Tuesday, September 17, 2013

Citizenship Day

September 17th is Citizenship Day, and I almost forgot! It's not a common holiday so I guess that can be forgiven. Also, we're not back to doing school on a regular basis, either. Citizenship Day is the second holiday out of our Holidays Around The Year book that we will be celebrating this month. (Other options presented in the book that we're not doing this year include Hispanic Heritage Month, High Holy Days, Feast of San Gennaro, and Confucius' Birthday.)

Because I forgot about it until today, I did not get a book out of the library. But looking at the recommended book list I realized I already own one of the books! It's The Pledge of Allegiance and I had picked it up at a thrift store because of it's beautiful pictures illustrating the meaning of the words in a way that kids would understand.

So to "celebrate" Citizenship Day (the anniversary of the signing of the Constitution) we talked about what it means to be a citizen rather than a visitor, using a home as a metaphor. We talked about the things we are responsible for, like paying the bills and keeping the house clean, that people who visit us don't have to do. But both have to follow the rules!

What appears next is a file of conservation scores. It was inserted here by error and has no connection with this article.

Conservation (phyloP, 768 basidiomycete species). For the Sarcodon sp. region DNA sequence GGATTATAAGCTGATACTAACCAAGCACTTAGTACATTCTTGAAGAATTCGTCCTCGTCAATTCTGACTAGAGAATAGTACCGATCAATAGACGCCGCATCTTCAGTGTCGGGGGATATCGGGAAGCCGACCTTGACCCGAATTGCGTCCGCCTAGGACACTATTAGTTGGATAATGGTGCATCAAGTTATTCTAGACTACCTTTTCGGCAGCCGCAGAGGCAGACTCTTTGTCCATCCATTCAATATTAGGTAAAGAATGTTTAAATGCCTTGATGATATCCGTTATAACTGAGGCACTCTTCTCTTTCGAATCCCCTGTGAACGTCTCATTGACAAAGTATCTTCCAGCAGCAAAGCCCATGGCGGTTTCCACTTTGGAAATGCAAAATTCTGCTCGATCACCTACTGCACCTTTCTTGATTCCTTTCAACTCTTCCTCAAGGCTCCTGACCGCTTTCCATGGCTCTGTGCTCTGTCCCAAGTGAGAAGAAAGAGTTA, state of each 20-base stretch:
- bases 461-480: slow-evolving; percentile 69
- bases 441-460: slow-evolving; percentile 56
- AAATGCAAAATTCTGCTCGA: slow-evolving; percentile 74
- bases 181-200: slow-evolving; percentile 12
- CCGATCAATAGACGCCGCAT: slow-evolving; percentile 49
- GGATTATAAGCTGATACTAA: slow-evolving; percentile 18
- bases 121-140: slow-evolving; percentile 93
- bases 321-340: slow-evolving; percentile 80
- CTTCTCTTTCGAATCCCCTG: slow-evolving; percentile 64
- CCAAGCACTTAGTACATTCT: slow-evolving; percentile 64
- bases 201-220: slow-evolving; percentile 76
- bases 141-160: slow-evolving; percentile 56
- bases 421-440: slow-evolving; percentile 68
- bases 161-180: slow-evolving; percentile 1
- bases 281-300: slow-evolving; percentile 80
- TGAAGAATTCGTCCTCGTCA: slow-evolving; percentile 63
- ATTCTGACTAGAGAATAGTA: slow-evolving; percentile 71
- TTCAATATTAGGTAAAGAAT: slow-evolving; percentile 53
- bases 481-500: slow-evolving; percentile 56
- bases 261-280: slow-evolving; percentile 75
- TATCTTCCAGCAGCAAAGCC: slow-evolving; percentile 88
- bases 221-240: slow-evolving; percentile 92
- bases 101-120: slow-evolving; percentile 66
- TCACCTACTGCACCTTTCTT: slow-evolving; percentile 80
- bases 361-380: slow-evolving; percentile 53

We also talked about why we are so happy we are citizens of America instead of being born in another country (focusing on religious freedoms) and then talked a little about the citizenship process. The book comes with a sample of the citizenship test, but we didn't do it this year. Scholastic.com offers a plan and resources on Immigration and Citizenship for classrooms (for free) that can be adapted to a homeschool set up.

We finished up with reading the book again and practicing saying the pledge without it. The week of Citizenship Day is also Constitution Week. We're going to learn more about the American flag using our I Love America curriculum. (Sadly, it's out of print but you can still get it used on Amazon.com.)

The e-book version of Holidays Around the Year is available at the Scholastic website, the picture is a link to the listing on Amazon.com.

For older students, here's a link to a great 12 minute video about American Exceptionalism. (Another way to explain why it's great to be an American citizen.)

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